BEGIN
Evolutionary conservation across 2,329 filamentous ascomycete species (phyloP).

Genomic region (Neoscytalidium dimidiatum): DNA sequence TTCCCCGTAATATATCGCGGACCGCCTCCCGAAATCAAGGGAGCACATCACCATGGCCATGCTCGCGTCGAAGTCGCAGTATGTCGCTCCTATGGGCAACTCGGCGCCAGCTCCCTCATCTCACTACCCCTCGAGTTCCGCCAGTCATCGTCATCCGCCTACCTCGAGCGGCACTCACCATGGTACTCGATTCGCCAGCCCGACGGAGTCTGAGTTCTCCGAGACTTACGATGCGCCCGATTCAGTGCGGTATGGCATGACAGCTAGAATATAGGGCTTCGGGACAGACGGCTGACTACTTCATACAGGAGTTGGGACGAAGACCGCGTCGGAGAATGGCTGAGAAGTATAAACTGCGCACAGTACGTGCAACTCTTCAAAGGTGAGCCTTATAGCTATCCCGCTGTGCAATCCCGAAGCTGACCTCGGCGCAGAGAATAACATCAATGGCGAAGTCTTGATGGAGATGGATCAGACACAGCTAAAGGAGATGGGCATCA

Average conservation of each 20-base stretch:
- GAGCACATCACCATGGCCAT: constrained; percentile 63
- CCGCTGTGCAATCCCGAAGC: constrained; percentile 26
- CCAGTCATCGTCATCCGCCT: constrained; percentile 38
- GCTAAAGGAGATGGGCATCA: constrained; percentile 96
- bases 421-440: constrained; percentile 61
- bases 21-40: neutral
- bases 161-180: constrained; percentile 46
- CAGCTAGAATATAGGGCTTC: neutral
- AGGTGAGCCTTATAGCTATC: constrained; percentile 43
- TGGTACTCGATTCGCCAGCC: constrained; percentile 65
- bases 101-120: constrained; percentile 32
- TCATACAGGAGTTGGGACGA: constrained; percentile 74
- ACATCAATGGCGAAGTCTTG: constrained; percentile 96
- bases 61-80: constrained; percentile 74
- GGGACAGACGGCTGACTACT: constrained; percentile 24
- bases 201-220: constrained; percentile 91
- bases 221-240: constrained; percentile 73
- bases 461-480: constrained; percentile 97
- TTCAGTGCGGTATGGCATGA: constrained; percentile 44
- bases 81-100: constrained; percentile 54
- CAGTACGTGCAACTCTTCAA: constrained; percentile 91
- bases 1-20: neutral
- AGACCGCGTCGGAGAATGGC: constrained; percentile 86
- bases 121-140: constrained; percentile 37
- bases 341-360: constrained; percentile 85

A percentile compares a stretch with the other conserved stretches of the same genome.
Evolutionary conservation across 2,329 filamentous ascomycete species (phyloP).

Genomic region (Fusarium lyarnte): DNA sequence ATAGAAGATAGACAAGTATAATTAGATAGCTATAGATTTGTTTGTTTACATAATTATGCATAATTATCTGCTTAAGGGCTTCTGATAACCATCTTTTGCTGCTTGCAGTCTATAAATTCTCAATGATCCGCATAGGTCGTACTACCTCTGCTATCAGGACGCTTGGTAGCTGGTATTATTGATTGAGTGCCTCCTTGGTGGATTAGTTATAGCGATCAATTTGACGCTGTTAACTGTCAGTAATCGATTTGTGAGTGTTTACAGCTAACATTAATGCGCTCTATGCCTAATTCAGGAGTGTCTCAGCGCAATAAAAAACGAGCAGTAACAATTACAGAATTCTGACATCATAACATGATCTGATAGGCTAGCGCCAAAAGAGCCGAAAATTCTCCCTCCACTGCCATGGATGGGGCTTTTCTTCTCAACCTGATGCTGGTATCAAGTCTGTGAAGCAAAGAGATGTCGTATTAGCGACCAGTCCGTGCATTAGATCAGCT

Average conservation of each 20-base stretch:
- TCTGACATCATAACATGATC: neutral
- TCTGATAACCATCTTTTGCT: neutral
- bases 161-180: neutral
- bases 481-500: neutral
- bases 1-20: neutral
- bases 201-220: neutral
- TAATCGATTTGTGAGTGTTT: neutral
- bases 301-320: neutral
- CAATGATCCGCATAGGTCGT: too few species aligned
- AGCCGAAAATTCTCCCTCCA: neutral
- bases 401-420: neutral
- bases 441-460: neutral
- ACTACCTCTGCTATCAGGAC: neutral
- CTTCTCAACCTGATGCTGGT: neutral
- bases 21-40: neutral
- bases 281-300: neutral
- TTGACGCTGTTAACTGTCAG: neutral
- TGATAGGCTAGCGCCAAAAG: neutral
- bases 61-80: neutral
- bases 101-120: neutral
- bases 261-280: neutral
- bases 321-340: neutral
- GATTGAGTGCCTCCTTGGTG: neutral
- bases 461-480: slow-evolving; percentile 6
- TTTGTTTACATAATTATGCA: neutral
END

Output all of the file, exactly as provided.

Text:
Evolutionary conservation across 2,329 filamentous ascomycete species (phyloP).

Genomic region (Neoscytalidium dimidiatum): DNA sequence TTCCCCGTAATATATCGCGGACCGCCTCCCGAAATCAAGGGAGCACATCACCATGGCCATGCTCGCGTCGAAGTCGCAGTATGTCGCTCCTATGGGCAACTCGGCGCCAGCTCCCTCATCTCACTACCCCTCGAGTTCCGCCAGTCATCGTCATCCGCCTACCTCGAGCGGCACTCACCATGGTACTCGATTCGCCAGCCCGACGGAGTCTGAGTTCTCCGAGACTTACGATGCGCCCGATTCAGTGCGGTATGGCATGACAGCTAGAATATAGGGCTTCGGGACAGACGGCTGACTACTTCATACAGGAGTTGGGACGAAGACCGCGTCGGAGAATGGCTGAGAAGTATAAACTGCGCACAGTACGTGCAACTCTTCAAAGGTGAGCCTTATAGCTATCCCGCTGTGCAATCCCGAAGCTGACCTCGGCGCAGAGAATAACATCAATGGCGAAGTCTTGATGGAGATGGATCAGACACAGCTAAAGGAGATGGGCATCA

Average conservation of each 20-base stretch:
- GAGCACATCACCATGGCCAT: constrained; percentile 63
- CCGCTGTGCAATCCCGAAGC: constrained; percentile 26
- CCAGTCATCGTCATCCGCCT: constrained; percentile 38
- GCTAAAGGAGATGGGCATCA: constrained; percentile 96
- bases 421-440: constrained; percentile 61
- bases 21-40: neutral
- bases 161-180: constrained; percentile 46
- CAGCTAGAATATAGGGCTTC: neutral
- AGGTGAGCCTTATAGCTATC: constrained; percentile 43
- TGGTACTCGATTCGCCAGCC: constrained; percentile 65
- bases 101-120: constrained; percentile 32
- TCATACAGGAGTTGGGACGA: constrained; percentile 74
- ACATCAATGGCGAAGTCTTG: constrained; percentile 96
- bases 61-80: constrained; percentile 74
- GGGACAGACGGCTGACTACT: constrained; percentile 24
- bases 201-220: constrained; percentile 91
- bases 221-240: constrained; percentile 73
- bases 461-480: constrained; percentile 97
- TTCAGTGCGGTATGGCATGA: constrained; percentile 44
- bases 81-100: constrained; percentile 54
- CAGTACGTGCAACTCTTCAA: constrained; percentile 91
- bases 1-20: neutral
- AGACCGCGTCGGAGAATGGC: constrained; percentile 86
- bases 121-140: constrained; percentile 37
- bases 341-360: constrained; percentile 85

A percentile compares a stretch with the other conserved stretches of the same genome.
Evolutionary conservation across 2,329 filamentous ascomycete species (phyloP).

Genomic region (Fusarium lyarnte): DNA sequence ATAGAAGATAGACAAGTATAATTAGATAGCTATAGATTTGTTTGTTTACATAATTATGCATAATTATCTGCTTAAGGGCTTCTGATAACCATCTTTTGCTGCTTGCAGTCTATAAATTCTCAATGATCCGCATAGGTCGTACTACCTCTGCTATCAGGACGCTTGGTAGCTGGTATTATTGATTGAGTGCCTCCTTGGTGGATTAGTTATAGCGATCAATTTGACGCTGTTAACTGTCAGTAATCGATTTGTGAGTGTTTACAGCTAACATTAATGCGCTCTATGCCTAATTCAGGAGTGTCTCAGCGCAATAAAAAACGAGCAGTAACAATTACAGAATTCTGACATCATAACATGATCTGATAGGCTAGCGCCAAAAGAGCCGAAAATTCTCCCTCCACTGCCATGGATGGGGCTTTTCTTCTCAACCTGATGCTGGTATCAAGTCTGTGAAGCAAAGAGATGTCGTATTAGCGACCAGTCCGTGCATTAGATCAGCT

Average conservation of each 20-base stretch:
- TCTGACATCATAACATGATC: neutral
- TCTGATAACCATCTTTTGCT: neutral
- bases 161-180: neutral
- bases 481-500: neutral
- bases 1-20: neutral
- bases 201-220: neutral
- TAATCGATTTGTGAGTGTTT: neutral
- bases 301-320: neutral
- CAATGATCCGCATAGGTCGT: too few species aligned
- AGCCGAAAATTCTCCCTCCA: neutral
- bases 401-420: neutral
- bases 441-460: neutral
- ACTACCTCTGCTATCAGGAC: neutral
- CTTCTCAACCTGATGCTGGT: neutral
- bases 21-40: neutral
- bases 281-300: neutral
- TTGACGCTGTTAACTGTCAG: neutral
- TGATAGGCTAGCGCCAAAAG: neutral
- bases 61-80: neutral
- bases 101-120: neutral
- bases 261-280: neutral
- bases 321-340: neutral
- GATTGAGTGCCTCCTTGGTG: neutral
- bases 461-480: slow-evolving; percentile 6
- TTTGTTTACATAATTATGCA: neutral